Health pol­icy stuck in past

Cape Breton Post - - COMMENT -

Here’s hop­ing that Canada fin­ishes close to its Own­the-Podium goal of around 30 medals at the Win­ter Olympics in Bri­tish Columbia. It could help save a lot of lives if pol­icy-mak­ers, in­clud­ing politi­cians, re­tain the take-home mes­sage that a well-de­signed, fo­cused and funded multi-year plan can change the out­comes in a field like elite ath­let­ics which on first blush seems to be gov­erned by fac­tors not eas­ily ma­nip­u­lated.

When Cana­dian women trounce Slo­vakia at hockey, we think that’s be­cause we’re a hockey-mad coun­try where even our women have caught the bug. It looks like a cul­tural tri­umph, al­most nat­u­ral, rather than the prod­uct of a long-term plan to de­velop prow­ess in the sport.

As a coun­try, a prov­ince and an is­land, we need to do more of that sort of thing – not just in sports but in var­i­ous fields of so­cial and eco­nomic de­vel­op­ment, such as pop­u­la­tion health.

The Con­fer­ence Board of Canada has just pub­lished an anal­y­sis of a strat­egy de­vised by the Heart and Stroke Foun­da­tion of Canada to bring down the in­ci­dence of car­dio­vas­cu­lar dis­ease. Us­ing con­ser­va­tive as­sump­tions, the anal­y­sis con­cludes that thou­sands of Cana­di­ans can be spared pre­ma­ture death and dis­abil­ity at an eco­nomic sav­ing of $76 bil­lion if the five-point plan is put into ef­fect.

The 10-year plan aims to cut the preva­lence of high blood pres­sure in adults by 32 per cent, smok­ing by 25 per cent, and the pro­por­tion of over­weight Cana­di­ans by 20 per cent. In the other di­rec­tion, the aim is to in­crease the pro­por­tion of chil­dren and adults eat­ing the rec­om­mended serv­ings of fruit and veg­eta­bles, as well as the pro­por­tion of phys­i­cally ac­tive Cana­di­ans, by 20 per cent.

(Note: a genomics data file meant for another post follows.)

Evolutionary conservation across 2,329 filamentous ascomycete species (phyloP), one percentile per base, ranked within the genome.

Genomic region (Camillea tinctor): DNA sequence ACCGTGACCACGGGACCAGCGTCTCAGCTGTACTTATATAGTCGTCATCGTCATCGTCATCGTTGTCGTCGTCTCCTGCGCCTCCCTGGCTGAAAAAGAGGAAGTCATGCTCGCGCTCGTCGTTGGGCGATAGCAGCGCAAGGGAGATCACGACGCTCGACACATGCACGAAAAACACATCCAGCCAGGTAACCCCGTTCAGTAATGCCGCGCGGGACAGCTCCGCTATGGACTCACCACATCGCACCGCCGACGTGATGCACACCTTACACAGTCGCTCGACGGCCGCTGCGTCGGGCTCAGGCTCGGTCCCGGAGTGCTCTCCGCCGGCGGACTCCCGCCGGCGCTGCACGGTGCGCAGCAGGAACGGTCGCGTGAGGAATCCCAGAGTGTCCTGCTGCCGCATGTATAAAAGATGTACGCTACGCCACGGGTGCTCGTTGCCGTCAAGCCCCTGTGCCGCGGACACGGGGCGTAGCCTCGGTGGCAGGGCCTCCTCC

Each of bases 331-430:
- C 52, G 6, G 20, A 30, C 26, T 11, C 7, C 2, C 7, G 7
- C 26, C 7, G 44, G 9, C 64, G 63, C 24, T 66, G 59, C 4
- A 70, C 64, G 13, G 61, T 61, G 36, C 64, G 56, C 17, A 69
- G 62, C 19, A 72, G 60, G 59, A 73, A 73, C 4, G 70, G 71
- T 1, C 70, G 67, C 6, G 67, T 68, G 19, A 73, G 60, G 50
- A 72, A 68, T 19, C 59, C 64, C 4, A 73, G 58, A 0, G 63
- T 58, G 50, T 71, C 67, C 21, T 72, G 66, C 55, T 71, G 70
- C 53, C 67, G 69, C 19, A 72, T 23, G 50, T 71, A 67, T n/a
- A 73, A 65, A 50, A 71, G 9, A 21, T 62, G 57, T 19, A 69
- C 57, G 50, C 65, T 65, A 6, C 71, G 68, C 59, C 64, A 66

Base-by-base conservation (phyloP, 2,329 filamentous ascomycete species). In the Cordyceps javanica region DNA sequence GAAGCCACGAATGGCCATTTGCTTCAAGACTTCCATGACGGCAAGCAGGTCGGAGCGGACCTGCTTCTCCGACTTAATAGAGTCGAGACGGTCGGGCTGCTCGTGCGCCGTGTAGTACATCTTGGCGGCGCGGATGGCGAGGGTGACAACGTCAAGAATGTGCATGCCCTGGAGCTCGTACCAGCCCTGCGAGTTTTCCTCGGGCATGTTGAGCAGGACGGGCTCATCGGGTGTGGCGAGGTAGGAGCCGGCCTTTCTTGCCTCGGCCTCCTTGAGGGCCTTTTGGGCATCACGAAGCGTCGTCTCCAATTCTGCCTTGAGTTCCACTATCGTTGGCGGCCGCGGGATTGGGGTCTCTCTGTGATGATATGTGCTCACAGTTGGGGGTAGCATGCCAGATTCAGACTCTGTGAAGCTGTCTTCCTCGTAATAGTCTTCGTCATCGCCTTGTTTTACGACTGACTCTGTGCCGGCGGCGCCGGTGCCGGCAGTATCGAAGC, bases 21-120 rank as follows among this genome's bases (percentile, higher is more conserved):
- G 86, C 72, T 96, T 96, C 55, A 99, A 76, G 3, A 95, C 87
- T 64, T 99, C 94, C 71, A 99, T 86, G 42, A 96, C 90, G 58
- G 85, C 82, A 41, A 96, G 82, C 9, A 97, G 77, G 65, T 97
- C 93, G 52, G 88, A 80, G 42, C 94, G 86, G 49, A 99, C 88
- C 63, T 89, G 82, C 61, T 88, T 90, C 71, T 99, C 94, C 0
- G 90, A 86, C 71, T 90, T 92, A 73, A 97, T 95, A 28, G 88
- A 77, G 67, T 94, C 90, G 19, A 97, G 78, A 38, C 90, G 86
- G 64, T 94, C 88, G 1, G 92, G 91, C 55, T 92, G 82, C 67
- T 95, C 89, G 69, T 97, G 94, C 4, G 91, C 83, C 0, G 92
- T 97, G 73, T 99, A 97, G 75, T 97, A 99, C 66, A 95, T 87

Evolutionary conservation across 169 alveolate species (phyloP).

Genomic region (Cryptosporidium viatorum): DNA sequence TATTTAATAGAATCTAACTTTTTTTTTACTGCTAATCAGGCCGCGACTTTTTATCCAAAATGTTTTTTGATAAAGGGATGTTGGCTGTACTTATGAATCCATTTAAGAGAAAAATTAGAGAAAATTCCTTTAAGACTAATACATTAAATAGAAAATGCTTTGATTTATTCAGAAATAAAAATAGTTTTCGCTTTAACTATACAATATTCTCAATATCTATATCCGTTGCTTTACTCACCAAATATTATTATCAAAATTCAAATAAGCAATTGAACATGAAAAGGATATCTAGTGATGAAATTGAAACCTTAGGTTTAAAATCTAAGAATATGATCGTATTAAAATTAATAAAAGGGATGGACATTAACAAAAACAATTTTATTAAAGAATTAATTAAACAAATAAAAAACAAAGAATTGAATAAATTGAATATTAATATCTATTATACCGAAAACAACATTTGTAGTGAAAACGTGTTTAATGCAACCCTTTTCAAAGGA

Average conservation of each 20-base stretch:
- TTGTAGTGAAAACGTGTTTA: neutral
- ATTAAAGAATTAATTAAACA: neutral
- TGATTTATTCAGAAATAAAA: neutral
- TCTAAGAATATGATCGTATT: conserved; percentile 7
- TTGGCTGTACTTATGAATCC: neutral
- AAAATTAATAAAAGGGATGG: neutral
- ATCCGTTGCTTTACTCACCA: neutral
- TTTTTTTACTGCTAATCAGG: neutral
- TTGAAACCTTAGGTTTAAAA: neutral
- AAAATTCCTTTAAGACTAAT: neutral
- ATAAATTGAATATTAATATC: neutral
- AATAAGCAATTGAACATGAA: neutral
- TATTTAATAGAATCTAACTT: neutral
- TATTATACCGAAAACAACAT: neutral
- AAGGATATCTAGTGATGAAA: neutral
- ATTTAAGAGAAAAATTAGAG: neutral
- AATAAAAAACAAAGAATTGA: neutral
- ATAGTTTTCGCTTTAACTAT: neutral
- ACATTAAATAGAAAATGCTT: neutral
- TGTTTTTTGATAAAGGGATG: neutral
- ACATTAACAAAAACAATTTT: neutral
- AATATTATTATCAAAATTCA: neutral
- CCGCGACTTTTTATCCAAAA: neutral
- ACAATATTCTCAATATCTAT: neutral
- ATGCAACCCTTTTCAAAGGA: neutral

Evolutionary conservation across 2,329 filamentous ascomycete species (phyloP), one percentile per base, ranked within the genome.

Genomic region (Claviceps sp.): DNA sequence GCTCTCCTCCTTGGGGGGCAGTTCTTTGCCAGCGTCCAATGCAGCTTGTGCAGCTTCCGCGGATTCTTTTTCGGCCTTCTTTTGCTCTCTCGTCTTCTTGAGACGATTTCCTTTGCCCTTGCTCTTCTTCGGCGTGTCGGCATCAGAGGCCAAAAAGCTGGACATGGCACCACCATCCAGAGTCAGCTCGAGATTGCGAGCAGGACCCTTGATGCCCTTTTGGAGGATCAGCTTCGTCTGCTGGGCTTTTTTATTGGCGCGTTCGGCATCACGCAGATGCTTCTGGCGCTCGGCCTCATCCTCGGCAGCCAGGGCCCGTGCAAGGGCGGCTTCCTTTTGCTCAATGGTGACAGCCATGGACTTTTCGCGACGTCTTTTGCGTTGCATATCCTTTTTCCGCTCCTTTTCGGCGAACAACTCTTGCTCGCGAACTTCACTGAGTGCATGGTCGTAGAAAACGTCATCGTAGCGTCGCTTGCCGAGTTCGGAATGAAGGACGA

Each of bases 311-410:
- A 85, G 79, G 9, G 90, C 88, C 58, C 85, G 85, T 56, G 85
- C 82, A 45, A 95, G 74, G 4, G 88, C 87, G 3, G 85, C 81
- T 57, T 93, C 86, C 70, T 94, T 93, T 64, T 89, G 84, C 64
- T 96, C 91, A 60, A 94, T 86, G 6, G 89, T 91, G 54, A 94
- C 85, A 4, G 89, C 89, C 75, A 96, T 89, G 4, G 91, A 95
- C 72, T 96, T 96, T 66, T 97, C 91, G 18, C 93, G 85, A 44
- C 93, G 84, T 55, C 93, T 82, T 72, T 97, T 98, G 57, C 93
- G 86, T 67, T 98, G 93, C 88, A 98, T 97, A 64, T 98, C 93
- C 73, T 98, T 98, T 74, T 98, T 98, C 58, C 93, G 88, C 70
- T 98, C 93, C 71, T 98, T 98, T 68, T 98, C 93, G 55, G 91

There is no guar­an­tee that all th­ese num­bers can be achieved, just as there’s no guar­an­tee of 30 medals. But ex­perts tell us th­ese are rea­son­able ex­pec­ta­tions.

We still ex­pect mir­a­cles from med­i­cal sci­ence, and med­i­cal sci­ence con­tin­ues to de­liver, though al­ways more slowly than any­one would like. But it is no ex­ag­ger­a­tion to say that pub­lic health pol­icy is stuck in the past, know­ing large-scale so­lu­tions but lack­ing the po­lit­i­cal sup­port to im­ple­ment them with suf­fi­cient vigour.

The de­vel­oped world owes its rel­a­tive good health not to peni­cillin or ra­di­a­tion ther­apy but to clean wa­ter, good nutri­tion and the like. Yet here we are in 2010 looking again to the way we live for the next big gains in pop­u­la­tion health, and in­deed to stop the ero­sion in what’s al­ready been achieved.

Cana­di­ans are pack­ing on kilo­grams, es­pe­cially in the danger­ous mid-sec­tion, yet nutri­tion de­fi­cien­cies are a stan­dard item now in any list of life­style fac­tors that need to change. John Mal­com, chief ex­ec­u­tive of the Cape Bre­ton District Health Au­thor­ity, was struck by the statis­tic in the district’s sec­ond Our Health re­port card that a quar­ter of 500 peo­ple sur­veyed in Glace Bay and New Water­ford had ex­pe­ri­enced food in­se­cu­rity – that is, had wor­ried lit­er­ally about putting food on the ta­ble. Our Health cites the es­ti­mate of 40 per cent as the pro­por­tion of Cape Bre­ton­ers meet­ing the daily Canada Food Guide re­quire­ment for fruit and veg­eta­bles in their diet.

Knowl­edge, af­ford­abil­ity and the will­ing­ness to change be­hav­iour: th­ese are the keys to a health­ier pop­u­la­tion and it’s high time we acted ur­gently on what we know.

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